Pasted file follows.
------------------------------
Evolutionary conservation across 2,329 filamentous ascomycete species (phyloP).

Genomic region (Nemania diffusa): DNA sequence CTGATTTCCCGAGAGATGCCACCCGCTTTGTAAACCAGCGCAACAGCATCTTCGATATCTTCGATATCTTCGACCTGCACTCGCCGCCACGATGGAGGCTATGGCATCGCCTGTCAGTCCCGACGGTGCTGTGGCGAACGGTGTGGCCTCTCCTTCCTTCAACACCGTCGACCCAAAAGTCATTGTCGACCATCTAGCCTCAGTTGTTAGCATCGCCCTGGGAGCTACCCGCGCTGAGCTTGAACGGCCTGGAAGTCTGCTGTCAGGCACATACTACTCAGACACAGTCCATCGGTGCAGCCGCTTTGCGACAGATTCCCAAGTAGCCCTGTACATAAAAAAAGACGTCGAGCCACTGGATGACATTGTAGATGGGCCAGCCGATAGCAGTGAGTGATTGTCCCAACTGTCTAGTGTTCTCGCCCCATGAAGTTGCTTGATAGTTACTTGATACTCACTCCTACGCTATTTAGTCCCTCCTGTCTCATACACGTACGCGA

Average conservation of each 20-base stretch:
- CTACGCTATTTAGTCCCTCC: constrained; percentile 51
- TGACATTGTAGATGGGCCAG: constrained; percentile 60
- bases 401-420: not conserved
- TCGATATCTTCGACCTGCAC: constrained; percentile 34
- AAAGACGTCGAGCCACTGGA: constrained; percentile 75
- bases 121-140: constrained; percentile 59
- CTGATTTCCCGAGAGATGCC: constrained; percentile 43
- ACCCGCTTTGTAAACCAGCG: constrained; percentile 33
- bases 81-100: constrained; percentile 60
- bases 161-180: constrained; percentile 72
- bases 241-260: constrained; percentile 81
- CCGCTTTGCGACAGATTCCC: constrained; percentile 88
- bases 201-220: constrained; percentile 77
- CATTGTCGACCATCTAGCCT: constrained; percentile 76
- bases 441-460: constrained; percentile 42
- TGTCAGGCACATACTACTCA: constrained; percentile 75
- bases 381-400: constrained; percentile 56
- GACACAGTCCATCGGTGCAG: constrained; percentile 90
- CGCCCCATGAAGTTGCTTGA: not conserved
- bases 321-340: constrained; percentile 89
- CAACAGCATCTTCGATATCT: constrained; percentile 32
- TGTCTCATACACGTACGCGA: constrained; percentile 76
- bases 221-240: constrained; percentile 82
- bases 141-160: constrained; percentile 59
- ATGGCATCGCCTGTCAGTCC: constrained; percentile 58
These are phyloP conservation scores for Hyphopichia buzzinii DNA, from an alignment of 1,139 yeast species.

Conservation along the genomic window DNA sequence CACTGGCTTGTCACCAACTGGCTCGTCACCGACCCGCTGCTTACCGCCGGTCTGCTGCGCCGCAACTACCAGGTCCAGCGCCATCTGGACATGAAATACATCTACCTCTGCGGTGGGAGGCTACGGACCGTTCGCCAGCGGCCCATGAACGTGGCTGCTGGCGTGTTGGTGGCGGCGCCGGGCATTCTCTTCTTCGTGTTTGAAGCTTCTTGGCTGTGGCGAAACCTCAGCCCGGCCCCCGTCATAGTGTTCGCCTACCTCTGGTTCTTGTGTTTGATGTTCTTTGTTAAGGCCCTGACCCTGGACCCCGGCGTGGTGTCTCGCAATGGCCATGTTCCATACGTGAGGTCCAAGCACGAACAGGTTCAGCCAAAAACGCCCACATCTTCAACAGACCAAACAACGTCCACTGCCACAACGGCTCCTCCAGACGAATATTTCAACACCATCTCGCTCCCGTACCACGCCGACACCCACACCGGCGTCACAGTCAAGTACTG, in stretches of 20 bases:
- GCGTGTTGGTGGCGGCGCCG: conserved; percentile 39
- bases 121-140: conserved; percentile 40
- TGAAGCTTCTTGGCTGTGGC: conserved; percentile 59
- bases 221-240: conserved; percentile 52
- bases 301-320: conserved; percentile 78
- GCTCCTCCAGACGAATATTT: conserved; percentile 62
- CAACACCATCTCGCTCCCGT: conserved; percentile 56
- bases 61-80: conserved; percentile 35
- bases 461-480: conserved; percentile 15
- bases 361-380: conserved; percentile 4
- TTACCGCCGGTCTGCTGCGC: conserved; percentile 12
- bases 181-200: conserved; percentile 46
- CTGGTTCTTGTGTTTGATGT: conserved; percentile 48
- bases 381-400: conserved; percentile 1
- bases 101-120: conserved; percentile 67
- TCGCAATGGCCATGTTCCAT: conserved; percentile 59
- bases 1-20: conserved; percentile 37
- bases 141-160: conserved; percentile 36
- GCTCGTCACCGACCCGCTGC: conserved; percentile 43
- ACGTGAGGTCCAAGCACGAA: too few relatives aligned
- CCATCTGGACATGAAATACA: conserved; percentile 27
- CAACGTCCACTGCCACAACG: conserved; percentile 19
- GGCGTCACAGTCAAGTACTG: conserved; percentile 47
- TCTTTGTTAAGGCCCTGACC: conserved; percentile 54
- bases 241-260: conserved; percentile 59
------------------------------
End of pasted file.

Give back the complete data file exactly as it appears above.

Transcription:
Evolutionary conservation across 2,329 filamentous ascomycete species (phyloP).

Genomic region (Nemania diffusa): DNA sequence CTGATTTCCCGAGAGATGCCACCCGCTTTGTAAACCAGCGCAACAGCATCTTCGATATCTTCGATATCTTCGACCTGCACTCGCCGCCACGATGGAGGCTATGGCATCGCCTGTCAGTCCCGACGGTGCTGTGGCGAACGGTGTGGCCTCTCCTTCCTTCAACACCGTCGACCCAAAAGTCATTGTCGACCATCTAGCCTCAGTTGTTAGCATCGCCCTGGGAGCTACCCGCGCTGAGCTTGAACGGCCTGGAAGTCTGCTGTCAGGCACATACTACTCAGACACAGTCCATCGGTGCAGCCGCTTTGCGACAGATTCCCAAGTAGCCCTGTACATAAAAAAAGACGTCGAGCCACTGGATGACATTGTAGATGGGCCAGCCGATAGCAGTGAGTGATTGTCCCAACTGTCTAGTGTTCTCGCCCCATGAAGTTGCTTGATAGTTACTTGATACTCACTCCTACGCTATTTAGTCCCTCCTGTCTCATACACGTACGCGA

Average conservation of each 20-base stretch:
- CTACGCTATTTAGTCCCTCC: constrained; percentile 51
- TGACATTGTAGATGGGCCAG: constrained; percentile 60
- bases 401-420: not conserved
- TCGATATCTTCGACCTGCAC: constrained; percentile 34
- AAAGACGTCGAGCCACTGGA: constrained; percentile 75
- bases 121-140: constrained; percentile 59
- CTGATTTCCCGAGAGATGCC: constrained; percentile 43
- ACCCGCTTTGTAAACCAGCG: constrained; percentile 33
- bases 81-100: constrained; percentile 60
- bases 161-180: constrained; percentile 72
- bases 241-260: constrained; percentile 81
- CCGCTTTGCGACAGATTCCC: constrained; percentile 88
- bases 201-220: constrained; percentile 77
- CATTGTCGACCATCTAGCCT: constrained; percentile 76
- bases 441-460: constrained; percentile 42
- TGTCAGGCACATACTACTCA: constrained; percentile 75
- bases 381-400: constrained; percentile 56
- GACACAGTCCATCGGTGCAG: constrained; percentile 90
- CGCCCCATGAAGTTGCTTGA: not conserved
- bases 321-340: constrained; percentile 89
- CAACAGCATCTTCGATATCT: constrained; percentile 32
- TGTCTCATACACGTACGCGA: constrained; percentile 76
- bases 221-240: constrained; percentile 82
- bases 141-160: constrained; percentile 59
- ATGGCATCGCCTGTCAGTCC: constrained; percentile 58
These are phyloP conservation scores for Hyphopichia buzzinii DNA, from an alignment of 1,139 yeast species.

Conservation along the genomic window DNA sequence CACTGGCTTGTCACCAACTGGCTCGTCACCGACCCGCTGCTTACCGCCGGTCTGCTGCGCCGCAACTACCAGGTCCAGCGCCATCTGGACATGAAATACATCTACCTCTGCGGTGGGAGGCTACGGACCGTTCGCCAGCGGCCCATGAACGTGGCTGCTGGCGTGTTGGTGGCGGCGCCGGGCATTCTCTTCTTCGTGTTTGAAGCTTCTTGGCTGTGGCGAAACCTCAGCCCGGCCCCCGTCATAGTGTTCGCCTACCTCTGGTTCTTGTGTTTGATGTTCTTTGTTAAGGCCCTGACCCTGGACCCCGGCGTGGTGTCTCGCAATGGCCATGTTCCATACGTGAGGTCCAAGCACGAACAGGTTCAGCCAAAAACGCCCACATCTTCAACAGACCAAACAACGTCCACTGCCACAACGGCTCCTCCAGACGAATATTTCAACACCATCTCGCTCCCGTACCACGCCGACACCCACACCGGCGTCACAGTCAAGTACTG, in stretches of 20 bases:
- GCGTGTTGGTGGCGGCGCCG: conserved; percentile 39
- bases 121-140: conserved; percentile 40
- TGAAGCTTCTTGGCTGTGGC: conserved; percentile 59
- bases 221-240: conserved; percentile 52
- bases 301-320: conserved; percentile 78
- GCTCCTCCAGACGAATATTT: conserved; percentile 62
- CAACACCATCTCGCTCCCGT: conserved; percentile 56
- bases 61-80: conserved; percentile 35
- bases 461-480: conserved; percentile 15
- bases 361-380: conserved; percentile 4
- TTACCGCCGGTCTGCTGCGC: conserved; percentile 12
- bases 181-200: conserved; percentile 46
- CTGGTTCTTGTGTTTGATGT: conserved; percentile 48
- bases 381-400: conserved; percentile 1
- bases 101-120: conserved; percentile 67
- TCGCAATGGCCATGTTCCAT: conserved; percentile 59
- bases 1-20: conserved; percentile 37
- bases 141-160: conserved; percentile 36
- GCTCGTCACCGACCCGCTGC: conserved; percentile 43
- ACGTGAGGTCCAAGCACGAA: too few relatives aligned
- CCATCTGGACATGAAATACA: conserved; percentile 27
- CAACGTCCACTGCCACAACG: conserved; percentile 19
- GGCGTCACAGTCAAGTACTG: conserved; percentile 47
- TCTTTGTTAAGGCCCTGACC: conserved; percentile 54
- bases 241-260: conserved; percentile 59